A contemporary legend of supernatural horror, Thomas Ligotti is best known for his short story collections Songs Of A Dead Dreamer and Grimscribe, but it was the American author’s sole non-fiction work, The Conspiracy Against The Human Race, that grabbed Tomas’s attention and set him on the path to writing the new At The Gates record. Effectively an exploration of pessimist ideas, and their connection to ideas explored in supernatural horror, it was exactly the guide book that he needed to get the lyrical ball rolling.

“I started reading it and it was something else. I didn’t know that much about pessimist philosophy, and here were all the different paths you could go down. So I started going down the rabbit hole. Ligotti makes loads of references to other writers, so I checked those out. Then I came across Eugene Thacker, again through Ligotti, and the whole thing went ‘Bang!’ in my head.”

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At The Gates are no strangers to delving into lofty concepts for their albums. The band’s 2014 comeback record, At War With Reality, dealt with notions of, erm, reality. The follow-up, To Drink From The Night Itself, pondered the nature and value of art. This time, however, The Nightmare Of Being’s turbulent, thematic core is perfectly mirrored and equalled by the extraordinary depth and diversity of the music, as written by bassist Jonas Björler. Easily the darkest record the Swedes have made, it’s also an authentic musical journey, with countless startling surprises and some of the most ferocious and intense music of their careers.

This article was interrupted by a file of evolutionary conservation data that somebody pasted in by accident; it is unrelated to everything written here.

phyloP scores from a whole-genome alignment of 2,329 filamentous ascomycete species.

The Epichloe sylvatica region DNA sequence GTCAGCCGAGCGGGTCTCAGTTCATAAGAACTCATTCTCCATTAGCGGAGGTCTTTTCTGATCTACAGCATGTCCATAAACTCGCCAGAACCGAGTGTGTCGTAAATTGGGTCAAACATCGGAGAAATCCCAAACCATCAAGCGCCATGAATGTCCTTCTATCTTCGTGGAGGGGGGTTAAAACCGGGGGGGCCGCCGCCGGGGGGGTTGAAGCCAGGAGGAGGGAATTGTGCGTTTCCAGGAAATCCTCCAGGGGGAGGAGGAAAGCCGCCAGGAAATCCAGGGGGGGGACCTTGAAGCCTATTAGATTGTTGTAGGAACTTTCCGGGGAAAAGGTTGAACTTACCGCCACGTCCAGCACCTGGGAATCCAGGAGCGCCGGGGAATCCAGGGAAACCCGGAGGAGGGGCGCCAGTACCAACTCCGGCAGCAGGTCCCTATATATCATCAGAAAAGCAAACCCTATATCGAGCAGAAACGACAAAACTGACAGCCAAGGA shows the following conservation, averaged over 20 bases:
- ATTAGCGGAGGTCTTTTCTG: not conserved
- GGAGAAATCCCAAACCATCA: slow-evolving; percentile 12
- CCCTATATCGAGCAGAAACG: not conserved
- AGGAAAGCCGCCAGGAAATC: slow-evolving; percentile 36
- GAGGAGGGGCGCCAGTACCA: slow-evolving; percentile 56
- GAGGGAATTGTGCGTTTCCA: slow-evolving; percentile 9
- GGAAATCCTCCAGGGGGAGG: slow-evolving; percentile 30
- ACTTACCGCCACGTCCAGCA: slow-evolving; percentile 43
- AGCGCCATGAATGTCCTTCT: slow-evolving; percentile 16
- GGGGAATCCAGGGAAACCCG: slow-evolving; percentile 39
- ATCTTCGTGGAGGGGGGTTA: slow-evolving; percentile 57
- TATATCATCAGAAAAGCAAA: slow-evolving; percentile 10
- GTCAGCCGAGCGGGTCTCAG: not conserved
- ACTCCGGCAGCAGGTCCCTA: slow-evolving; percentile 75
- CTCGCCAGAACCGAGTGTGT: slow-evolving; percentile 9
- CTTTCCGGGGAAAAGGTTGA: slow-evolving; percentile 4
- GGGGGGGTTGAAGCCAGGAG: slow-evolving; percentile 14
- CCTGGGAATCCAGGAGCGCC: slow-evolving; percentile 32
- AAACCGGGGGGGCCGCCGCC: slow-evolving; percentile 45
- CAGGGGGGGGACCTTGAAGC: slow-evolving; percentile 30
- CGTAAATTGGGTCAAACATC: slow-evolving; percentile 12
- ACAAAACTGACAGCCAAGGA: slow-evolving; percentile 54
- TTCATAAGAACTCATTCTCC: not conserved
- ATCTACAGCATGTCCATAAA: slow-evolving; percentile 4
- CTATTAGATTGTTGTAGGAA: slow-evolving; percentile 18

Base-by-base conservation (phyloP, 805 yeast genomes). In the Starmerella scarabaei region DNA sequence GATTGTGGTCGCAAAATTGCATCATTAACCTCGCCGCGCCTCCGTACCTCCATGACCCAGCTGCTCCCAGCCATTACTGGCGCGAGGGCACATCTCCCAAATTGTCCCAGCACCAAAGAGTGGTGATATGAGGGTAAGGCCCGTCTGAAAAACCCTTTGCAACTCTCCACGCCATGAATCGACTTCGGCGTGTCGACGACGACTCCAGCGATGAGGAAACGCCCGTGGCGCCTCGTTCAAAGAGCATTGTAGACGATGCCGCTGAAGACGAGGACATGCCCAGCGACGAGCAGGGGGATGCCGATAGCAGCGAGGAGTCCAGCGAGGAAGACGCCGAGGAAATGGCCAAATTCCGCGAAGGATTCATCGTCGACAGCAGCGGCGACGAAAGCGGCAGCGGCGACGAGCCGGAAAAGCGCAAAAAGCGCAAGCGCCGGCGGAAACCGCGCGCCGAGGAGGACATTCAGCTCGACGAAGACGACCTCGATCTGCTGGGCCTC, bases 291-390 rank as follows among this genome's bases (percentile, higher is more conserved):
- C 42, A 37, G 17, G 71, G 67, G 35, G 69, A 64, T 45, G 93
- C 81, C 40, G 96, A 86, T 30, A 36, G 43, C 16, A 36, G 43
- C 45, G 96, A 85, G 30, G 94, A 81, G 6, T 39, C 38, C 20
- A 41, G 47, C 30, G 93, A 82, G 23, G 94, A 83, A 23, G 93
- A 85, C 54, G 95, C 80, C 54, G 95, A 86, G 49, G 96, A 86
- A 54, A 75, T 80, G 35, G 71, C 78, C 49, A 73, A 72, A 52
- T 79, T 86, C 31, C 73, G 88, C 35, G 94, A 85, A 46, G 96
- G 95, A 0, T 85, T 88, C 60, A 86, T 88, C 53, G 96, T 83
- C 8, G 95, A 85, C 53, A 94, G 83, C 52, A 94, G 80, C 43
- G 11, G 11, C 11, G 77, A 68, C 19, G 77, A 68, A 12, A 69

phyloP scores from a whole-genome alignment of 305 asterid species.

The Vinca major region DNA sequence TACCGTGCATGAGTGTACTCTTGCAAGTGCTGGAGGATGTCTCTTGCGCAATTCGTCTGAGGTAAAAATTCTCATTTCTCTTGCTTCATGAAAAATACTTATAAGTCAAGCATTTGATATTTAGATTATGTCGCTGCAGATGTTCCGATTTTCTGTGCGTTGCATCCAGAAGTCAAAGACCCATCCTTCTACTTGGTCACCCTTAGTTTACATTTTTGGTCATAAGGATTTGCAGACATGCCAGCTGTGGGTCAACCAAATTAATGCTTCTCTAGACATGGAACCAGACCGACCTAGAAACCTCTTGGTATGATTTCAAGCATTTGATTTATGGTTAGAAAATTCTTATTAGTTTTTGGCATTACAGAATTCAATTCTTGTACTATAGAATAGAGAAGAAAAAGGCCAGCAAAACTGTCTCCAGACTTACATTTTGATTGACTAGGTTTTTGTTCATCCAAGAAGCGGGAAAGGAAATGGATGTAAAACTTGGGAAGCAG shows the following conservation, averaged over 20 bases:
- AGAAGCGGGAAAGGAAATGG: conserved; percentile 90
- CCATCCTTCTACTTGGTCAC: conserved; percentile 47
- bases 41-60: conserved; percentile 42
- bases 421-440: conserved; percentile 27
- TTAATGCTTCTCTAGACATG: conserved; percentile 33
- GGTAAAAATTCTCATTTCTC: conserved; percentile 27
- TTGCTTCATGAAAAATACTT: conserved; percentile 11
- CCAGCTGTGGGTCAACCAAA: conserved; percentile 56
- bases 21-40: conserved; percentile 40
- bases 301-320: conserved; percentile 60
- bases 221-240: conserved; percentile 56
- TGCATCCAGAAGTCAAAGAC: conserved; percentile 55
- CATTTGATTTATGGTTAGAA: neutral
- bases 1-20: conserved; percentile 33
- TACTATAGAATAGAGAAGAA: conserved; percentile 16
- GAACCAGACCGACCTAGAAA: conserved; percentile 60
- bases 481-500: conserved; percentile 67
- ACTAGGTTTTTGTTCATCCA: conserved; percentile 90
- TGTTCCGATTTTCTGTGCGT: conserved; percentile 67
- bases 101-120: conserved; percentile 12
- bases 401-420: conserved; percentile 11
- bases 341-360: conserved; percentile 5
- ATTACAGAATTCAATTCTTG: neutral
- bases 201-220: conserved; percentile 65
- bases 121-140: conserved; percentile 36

“Jonas and I talked about words like ‘cinematic’ and ‘progressive’ and that we wanted to make a textured, layered record that stood above what we’d done before”, Tomas recalls. “Then we talked about how this concept would work with the music he’d written already. We had the time to go back to songs a lot on this record, and focus on the details. One of the things we talked about a lot was how different instruments carry a different emotional tone, and how could we use that to have even more emotional impact on the listener.”